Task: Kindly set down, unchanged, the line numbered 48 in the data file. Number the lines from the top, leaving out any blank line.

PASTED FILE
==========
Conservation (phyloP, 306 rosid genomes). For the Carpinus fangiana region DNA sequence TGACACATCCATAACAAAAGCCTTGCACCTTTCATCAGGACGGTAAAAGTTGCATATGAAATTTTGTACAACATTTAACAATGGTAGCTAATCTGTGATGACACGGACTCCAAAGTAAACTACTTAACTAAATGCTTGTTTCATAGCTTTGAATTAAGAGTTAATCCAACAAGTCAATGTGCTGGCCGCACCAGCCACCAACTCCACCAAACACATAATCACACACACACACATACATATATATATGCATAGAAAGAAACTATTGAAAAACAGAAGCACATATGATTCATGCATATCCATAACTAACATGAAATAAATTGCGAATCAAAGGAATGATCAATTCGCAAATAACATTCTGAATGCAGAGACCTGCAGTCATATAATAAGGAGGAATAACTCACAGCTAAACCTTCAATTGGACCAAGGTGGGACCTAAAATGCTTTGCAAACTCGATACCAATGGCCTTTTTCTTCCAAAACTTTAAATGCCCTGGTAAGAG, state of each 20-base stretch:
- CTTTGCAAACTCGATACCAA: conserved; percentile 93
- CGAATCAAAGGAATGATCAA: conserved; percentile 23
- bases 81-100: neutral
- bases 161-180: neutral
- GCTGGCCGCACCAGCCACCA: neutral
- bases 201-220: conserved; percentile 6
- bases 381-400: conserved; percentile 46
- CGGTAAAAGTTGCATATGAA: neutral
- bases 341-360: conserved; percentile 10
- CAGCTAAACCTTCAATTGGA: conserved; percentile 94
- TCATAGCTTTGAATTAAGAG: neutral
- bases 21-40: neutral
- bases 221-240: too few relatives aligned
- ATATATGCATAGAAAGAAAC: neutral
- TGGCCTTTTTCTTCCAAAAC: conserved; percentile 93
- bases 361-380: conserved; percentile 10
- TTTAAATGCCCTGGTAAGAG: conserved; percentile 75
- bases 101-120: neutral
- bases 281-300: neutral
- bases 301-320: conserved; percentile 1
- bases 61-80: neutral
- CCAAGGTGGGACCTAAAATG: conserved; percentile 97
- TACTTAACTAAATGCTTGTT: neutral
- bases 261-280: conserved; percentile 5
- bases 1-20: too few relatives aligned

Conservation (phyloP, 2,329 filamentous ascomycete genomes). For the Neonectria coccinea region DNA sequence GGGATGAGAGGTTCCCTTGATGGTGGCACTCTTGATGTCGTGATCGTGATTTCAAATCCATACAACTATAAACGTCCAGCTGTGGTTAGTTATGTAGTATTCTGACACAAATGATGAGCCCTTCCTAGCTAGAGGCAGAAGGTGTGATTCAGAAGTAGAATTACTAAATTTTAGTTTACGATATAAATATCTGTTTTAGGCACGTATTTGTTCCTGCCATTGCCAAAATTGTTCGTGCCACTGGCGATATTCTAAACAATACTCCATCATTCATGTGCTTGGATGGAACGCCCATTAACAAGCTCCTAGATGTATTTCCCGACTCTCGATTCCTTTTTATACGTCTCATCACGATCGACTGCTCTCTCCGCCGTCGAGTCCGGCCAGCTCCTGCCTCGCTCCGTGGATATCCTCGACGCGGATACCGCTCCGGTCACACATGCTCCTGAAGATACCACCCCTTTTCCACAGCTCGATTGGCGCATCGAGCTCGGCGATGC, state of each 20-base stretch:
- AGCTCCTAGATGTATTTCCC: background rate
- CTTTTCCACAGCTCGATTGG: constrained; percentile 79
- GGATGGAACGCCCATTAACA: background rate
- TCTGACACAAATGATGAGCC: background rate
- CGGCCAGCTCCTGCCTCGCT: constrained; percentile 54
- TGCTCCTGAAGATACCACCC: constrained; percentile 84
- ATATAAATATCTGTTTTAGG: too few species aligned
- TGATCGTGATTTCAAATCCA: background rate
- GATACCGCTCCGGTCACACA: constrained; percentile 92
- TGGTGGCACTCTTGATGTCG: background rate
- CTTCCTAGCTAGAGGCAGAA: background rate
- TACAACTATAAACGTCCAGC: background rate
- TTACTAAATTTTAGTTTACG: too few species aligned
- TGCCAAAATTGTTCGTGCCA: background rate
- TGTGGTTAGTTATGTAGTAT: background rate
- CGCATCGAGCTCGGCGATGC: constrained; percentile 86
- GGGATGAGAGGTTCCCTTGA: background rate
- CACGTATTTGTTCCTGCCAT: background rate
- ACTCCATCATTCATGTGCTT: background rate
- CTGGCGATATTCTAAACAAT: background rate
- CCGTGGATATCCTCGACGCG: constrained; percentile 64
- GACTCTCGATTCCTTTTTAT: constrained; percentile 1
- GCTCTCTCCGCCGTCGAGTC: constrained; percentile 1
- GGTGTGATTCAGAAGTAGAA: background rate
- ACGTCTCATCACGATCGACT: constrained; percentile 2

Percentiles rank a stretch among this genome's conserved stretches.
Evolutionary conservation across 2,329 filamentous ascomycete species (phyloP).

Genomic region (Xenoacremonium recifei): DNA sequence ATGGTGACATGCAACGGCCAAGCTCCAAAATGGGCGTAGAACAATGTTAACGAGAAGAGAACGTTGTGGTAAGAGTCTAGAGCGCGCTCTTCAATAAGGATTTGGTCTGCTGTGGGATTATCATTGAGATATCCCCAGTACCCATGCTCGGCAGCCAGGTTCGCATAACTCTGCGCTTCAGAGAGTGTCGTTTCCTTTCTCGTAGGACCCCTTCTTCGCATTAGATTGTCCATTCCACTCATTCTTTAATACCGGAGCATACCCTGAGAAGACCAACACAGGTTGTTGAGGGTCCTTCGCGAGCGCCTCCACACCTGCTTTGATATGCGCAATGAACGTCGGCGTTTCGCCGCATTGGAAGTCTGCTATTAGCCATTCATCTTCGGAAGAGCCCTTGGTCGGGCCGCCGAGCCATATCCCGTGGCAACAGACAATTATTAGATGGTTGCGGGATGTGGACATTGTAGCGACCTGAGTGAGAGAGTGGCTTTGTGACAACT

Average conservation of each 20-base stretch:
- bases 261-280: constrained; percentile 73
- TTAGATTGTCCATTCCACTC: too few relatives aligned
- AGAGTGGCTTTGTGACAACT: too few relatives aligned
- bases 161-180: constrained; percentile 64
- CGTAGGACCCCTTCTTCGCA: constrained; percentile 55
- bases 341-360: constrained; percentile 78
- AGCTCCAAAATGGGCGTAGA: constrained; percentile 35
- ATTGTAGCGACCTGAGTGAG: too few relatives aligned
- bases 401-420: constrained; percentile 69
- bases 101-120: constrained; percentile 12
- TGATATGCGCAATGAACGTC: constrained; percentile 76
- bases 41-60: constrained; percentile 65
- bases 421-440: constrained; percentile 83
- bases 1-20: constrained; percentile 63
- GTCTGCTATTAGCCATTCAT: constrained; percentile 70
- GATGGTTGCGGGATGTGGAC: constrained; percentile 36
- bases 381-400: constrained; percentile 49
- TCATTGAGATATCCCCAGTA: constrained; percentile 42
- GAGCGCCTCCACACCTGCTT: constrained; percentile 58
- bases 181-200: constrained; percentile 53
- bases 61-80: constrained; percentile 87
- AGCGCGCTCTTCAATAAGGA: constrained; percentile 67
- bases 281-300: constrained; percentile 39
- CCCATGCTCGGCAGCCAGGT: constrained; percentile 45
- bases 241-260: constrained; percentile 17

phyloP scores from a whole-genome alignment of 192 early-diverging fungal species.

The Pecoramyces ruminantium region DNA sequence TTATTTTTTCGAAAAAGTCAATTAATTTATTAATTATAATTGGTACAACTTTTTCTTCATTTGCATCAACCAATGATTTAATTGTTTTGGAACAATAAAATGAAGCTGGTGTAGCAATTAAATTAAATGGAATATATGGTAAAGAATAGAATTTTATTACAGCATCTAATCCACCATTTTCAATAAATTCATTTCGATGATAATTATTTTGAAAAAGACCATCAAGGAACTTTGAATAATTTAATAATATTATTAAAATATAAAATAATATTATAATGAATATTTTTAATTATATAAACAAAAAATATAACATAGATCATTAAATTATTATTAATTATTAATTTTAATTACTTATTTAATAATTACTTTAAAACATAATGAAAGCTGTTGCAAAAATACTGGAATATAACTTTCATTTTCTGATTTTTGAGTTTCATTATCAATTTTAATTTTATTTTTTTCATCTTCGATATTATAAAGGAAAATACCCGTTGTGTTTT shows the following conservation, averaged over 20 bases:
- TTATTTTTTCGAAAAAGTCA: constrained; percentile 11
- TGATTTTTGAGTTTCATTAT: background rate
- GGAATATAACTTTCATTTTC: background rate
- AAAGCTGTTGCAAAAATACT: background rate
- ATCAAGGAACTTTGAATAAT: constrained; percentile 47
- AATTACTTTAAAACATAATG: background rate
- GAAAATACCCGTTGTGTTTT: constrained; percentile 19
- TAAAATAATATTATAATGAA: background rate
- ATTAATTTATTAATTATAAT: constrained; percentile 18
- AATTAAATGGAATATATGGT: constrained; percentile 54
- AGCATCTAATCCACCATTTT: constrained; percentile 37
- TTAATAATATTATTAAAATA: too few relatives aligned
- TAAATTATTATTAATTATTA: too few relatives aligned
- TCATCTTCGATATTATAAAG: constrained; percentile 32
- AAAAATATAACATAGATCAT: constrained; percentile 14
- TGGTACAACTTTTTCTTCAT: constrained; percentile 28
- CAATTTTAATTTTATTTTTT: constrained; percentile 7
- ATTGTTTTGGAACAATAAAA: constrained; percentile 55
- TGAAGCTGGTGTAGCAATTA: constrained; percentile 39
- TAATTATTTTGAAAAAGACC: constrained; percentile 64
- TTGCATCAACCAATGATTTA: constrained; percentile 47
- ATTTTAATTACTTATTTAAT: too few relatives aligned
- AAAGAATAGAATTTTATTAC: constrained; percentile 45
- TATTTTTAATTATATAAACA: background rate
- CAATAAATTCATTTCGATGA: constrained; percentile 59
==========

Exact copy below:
- CCGTGGATATCCTCGACGCG: constrained; percentile 64